Charles Francis Haanel was born on May 22, 1866 in Ann Arbor, Washtenaw County, Michigan, in the United States of America. (1) He was the first child and son of Hugo Paul Haanel and Emeline Cordelia Fox. The Haanel family soon moved from Michigan to St. Louis, Missouri, when Hugo took a job as a teacher at the Picker School. Following their arrival in St. Louis, the Haanel family grew and seven more children were born after Charles, though only five grew to adulthood. These were Clara C. (February 1872), Julius Bernard (November 1873), Honora I. (November 1875), Alice (January 1878) and Hugo Paul, junior (February 1881). In the 1870s, the Haanels lived at 1012 Wash and then moved to 1131 North 19th, where the family was still living in the 1890s. Later they moved to 3106 School and then 4718 Labadie.
The first census to possibly show the Haanel family is the one for 1870 and they are under the name “Heimell.” They consisted of Hugo (though the initial is given as “C”), aged 35, and wife Emelia (26) with son Charles, aged 4. Hugo is shown as being born in Prussia and Emelia as being born in Wisconsin, while Charles was born in Michigan. They were residing in St. Louis and C. Haanel’s occupation was a retired minister. It is possible that this is a different family, but a St. Louis directory shows that Hugo Haanel was living at 1012 Wash, St. Louis in 1871. He was recorded as being principal of the Picker School. A year later he was principal of the North School of the Church of the Holy Ghost. (Both schools were connected with the Rev. Frederick Picker who was a minister in St. Louis in the 1840s and 1850s.)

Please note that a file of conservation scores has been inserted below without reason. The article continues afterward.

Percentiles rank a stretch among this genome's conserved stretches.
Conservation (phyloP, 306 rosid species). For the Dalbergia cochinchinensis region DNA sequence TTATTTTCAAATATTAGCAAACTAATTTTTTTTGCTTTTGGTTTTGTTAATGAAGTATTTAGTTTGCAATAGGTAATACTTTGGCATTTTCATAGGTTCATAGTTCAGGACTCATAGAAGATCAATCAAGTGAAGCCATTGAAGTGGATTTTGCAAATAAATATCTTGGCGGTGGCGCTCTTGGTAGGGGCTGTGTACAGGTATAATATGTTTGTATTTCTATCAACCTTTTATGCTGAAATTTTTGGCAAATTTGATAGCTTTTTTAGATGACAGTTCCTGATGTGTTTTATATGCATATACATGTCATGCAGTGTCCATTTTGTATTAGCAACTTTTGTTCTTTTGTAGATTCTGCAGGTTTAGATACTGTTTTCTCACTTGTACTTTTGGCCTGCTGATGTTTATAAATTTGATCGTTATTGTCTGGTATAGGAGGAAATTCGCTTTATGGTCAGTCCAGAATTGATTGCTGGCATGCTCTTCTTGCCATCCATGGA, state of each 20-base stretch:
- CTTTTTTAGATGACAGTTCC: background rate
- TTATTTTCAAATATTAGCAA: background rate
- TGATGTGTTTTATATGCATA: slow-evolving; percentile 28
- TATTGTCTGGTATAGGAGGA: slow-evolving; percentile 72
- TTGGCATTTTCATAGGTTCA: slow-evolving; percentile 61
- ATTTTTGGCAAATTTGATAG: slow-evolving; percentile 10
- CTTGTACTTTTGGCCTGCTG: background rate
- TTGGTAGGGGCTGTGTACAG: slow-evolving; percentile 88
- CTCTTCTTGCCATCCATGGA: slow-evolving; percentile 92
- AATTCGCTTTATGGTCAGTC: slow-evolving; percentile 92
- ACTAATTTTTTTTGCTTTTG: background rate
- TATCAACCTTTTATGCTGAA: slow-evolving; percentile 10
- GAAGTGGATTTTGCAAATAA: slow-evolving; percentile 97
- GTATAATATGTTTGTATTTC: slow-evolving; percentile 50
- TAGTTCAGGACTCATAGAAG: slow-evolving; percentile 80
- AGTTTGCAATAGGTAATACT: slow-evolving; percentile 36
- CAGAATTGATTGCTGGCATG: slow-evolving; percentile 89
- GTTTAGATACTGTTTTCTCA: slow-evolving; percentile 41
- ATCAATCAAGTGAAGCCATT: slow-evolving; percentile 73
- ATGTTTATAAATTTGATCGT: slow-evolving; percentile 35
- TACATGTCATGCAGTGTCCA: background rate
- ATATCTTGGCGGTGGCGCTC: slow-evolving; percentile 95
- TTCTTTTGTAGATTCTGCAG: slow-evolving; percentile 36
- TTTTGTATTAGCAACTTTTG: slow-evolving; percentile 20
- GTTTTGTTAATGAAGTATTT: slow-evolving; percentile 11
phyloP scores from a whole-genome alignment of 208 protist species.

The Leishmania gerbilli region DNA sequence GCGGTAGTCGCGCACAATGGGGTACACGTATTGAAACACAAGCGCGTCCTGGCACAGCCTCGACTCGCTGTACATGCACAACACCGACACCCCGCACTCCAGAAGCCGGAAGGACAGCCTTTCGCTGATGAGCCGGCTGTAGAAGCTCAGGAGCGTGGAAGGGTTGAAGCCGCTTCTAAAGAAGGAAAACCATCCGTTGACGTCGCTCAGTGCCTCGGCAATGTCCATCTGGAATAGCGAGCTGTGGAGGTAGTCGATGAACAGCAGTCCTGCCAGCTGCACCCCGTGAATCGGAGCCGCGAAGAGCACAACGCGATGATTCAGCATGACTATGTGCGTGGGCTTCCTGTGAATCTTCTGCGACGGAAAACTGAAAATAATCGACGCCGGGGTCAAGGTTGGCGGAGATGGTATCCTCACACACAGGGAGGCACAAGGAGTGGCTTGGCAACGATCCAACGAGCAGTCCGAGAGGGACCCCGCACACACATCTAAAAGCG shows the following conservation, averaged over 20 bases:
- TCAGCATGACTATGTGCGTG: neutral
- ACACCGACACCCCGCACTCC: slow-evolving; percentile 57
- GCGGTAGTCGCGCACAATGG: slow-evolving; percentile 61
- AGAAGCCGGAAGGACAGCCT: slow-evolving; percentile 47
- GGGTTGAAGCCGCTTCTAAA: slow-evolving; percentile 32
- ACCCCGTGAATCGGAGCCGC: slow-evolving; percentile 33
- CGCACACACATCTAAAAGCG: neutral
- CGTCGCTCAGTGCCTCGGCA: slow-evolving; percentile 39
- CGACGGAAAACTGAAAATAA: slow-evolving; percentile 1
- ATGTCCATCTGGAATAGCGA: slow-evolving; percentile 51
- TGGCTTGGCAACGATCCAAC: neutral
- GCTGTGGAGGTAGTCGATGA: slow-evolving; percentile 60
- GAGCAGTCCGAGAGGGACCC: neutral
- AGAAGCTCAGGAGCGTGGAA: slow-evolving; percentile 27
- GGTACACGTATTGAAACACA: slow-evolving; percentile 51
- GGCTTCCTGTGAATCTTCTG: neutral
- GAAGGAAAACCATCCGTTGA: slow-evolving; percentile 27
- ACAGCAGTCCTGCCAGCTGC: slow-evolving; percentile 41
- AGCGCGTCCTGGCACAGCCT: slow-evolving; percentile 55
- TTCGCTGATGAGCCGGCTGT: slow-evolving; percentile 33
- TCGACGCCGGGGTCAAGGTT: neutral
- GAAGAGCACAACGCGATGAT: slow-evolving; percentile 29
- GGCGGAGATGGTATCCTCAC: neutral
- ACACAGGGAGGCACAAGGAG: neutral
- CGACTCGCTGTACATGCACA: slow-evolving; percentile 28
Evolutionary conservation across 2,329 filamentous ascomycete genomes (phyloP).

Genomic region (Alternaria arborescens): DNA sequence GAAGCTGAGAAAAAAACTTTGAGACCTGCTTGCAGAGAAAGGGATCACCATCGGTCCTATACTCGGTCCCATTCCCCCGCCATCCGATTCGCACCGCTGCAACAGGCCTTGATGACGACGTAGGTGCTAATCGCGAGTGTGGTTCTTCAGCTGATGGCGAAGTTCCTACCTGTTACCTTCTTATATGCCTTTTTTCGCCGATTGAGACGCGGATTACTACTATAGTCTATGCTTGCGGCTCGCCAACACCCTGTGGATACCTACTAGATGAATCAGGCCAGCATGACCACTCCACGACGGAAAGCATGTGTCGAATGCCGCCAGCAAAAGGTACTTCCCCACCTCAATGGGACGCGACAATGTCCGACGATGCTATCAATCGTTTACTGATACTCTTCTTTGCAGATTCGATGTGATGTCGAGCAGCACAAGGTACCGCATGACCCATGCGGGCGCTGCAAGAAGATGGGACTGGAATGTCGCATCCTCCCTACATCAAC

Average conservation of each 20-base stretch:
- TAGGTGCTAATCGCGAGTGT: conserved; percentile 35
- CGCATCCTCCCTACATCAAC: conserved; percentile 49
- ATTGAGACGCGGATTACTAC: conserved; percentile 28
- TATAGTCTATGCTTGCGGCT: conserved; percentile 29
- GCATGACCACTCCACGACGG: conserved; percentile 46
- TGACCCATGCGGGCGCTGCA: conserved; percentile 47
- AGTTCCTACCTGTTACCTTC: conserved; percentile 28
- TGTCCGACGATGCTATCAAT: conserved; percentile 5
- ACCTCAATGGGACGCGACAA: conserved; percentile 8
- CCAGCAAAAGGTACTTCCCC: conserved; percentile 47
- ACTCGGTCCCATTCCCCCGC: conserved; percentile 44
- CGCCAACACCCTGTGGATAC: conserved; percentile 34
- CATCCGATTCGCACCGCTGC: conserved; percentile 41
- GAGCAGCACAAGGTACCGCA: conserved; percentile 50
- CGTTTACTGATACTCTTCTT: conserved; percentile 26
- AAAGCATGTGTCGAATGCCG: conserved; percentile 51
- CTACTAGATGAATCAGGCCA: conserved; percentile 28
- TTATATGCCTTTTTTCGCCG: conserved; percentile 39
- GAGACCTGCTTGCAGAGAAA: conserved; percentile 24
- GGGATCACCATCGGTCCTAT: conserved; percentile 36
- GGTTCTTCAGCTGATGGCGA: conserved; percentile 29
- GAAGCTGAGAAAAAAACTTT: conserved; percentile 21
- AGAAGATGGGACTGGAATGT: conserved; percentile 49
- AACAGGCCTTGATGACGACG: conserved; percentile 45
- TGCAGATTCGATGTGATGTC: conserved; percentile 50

Work and Business Experience
Charles attended public schools in St. Louis and then got his first full-time job at the National Enameling and Stamping Company as an office boy in 1886. This company had been formed by the Neidringhaus brothers, Frederick and William, from Westphalia, Germany. Charles worked there for 15 years (2) and may have also attended college as the 1885 St. Louis Directory has the abbreviation “coll.” next to his name.
During the time Charles worked at the National Enameling and Stamping Company he met Esther Martha Smith. They were married on November 22, 1888. Esther was born in 1866 and was the daughter of Irish parents Samuel and Jane Smith. Their marriage lasted 16 years and they had four children: Jennie, sometimes known as Jane or Jean (September 1889); Esther (January 1892); Walter (April 1894); and Edith (June 1898).